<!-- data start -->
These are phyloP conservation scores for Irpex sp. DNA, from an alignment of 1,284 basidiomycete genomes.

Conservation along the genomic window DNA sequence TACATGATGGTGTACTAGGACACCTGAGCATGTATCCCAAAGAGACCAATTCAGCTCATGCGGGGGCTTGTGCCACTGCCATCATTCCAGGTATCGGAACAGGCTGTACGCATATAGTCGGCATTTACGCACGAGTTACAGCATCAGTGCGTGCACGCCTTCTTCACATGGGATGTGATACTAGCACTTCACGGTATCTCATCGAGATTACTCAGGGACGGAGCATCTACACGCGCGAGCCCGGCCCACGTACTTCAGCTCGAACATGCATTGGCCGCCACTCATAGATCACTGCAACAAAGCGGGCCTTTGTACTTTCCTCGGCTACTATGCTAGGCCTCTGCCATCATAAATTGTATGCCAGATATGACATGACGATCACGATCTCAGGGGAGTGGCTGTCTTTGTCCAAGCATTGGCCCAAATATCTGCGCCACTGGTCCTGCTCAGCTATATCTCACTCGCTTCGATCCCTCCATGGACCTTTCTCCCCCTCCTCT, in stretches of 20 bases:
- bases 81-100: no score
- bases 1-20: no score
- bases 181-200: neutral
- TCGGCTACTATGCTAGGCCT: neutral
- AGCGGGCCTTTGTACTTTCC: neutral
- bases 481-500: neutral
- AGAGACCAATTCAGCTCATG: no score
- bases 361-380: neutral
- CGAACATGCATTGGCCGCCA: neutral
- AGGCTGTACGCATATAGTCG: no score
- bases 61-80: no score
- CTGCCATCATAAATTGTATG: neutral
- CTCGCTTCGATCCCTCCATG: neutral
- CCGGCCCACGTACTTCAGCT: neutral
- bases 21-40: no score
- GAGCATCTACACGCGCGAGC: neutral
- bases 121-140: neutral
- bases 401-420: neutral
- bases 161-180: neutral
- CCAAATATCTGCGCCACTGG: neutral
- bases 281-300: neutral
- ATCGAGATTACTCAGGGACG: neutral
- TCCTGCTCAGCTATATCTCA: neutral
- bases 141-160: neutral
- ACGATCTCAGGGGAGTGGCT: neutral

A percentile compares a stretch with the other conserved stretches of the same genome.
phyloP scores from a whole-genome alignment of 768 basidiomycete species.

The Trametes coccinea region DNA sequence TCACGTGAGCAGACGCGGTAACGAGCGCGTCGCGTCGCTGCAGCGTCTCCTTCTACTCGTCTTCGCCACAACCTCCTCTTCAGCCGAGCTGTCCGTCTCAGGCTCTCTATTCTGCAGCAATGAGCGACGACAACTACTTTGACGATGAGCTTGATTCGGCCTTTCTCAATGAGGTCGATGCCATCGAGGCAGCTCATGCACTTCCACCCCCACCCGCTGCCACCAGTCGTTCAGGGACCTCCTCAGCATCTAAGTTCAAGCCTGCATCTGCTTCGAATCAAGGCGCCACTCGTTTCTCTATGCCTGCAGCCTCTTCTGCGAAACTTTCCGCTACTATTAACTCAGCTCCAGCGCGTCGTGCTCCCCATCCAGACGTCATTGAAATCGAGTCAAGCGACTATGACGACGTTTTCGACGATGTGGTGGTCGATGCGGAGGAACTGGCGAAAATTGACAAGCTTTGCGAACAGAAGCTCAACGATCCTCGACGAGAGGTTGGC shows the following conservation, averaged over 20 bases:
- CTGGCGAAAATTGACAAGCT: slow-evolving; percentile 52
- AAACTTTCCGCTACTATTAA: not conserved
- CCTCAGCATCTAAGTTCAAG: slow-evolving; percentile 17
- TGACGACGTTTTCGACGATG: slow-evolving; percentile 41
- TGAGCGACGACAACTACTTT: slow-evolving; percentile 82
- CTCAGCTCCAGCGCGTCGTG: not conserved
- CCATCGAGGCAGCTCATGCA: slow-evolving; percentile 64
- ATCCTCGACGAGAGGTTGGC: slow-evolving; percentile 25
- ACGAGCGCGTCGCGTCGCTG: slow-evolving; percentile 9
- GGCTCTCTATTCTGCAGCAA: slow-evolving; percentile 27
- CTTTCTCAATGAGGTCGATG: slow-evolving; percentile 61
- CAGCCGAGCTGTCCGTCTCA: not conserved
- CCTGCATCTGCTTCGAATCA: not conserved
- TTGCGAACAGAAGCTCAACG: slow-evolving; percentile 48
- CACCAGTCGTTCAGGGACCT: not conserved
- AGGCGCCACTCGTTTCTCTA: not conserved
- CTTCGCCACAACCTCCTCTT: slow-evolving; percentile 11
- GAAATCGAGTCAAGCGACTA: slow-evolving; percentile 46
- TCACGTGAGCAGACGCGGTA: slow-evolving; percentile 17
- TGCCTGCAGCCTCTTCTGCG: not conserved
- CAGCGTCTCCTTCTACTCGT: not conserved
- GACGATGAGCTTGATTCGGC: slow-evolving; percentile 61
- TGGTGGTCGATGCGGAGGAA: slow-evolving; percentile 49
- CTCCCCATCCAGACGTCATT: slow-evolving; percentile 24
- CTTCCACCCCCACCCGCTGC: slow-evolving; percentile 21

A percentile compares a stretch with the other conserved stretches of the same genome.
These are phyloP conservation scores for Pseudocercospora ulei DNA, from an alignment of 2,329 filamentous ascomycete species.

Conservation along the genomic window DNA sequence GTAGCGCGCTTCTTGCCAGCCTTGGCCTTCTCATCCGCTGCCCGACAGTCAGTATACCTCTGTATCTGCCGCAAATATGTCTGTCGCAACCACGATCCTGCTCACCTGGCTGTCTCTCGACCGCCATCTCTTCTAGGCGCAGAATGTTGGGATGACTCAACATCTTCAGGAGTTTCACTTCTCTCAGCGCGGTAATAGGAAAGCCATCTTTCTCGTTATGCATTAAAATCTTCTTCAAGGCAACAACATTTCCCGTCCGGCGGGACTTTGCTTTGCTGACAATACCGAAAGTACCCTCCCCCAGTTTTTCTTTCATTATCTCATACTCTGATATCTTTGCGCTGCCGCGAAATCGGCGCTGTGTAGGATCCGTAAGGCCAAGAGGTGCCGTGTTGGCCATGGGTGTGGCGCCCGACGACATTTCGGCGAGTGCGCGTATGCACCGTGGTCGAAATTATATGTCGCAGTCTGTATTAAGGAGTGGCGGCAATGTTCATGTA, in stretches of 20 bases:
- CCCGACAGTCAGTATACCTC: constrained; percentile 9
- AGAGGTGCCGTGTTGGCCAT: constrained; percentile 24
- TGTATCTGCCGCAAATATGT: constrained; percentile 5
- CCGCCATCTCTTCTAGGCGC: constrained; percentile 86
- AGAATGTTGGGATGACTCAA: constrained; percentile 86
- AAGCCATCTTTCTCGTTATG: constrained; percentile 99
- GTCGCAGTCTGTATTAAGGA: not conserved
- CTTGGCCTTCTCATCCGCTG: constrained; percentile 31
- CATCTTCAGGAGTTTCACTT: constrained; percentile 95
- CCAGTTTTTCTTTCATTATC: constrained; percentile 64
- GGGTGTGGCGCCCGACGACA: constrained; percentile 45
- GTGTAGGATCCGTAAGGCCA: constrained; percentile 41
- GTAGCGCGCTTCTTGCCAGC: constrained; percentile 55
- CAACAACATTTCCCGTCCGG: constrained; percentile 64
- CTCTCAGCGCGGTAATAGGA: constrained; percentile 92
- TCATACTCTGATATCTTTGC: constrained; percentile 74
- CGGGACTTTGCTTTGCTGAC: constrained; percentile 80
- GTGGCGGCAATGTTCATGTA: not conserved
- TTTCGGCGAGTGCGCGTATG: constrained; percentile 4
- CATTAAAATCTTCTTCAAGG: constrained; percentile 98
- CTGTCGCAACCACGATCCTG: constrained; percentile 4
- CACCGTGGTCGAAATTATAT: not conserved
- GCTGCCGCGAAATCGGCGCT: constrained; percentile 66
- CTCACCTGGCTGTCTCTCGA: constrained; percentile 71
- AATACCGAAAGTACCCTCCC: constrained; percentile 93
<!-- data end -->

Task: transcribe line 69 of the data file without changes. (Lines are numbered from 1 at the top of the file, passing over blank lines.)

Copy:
- GGGTGTGGCGCCCGACGACA: constrained; percentile 45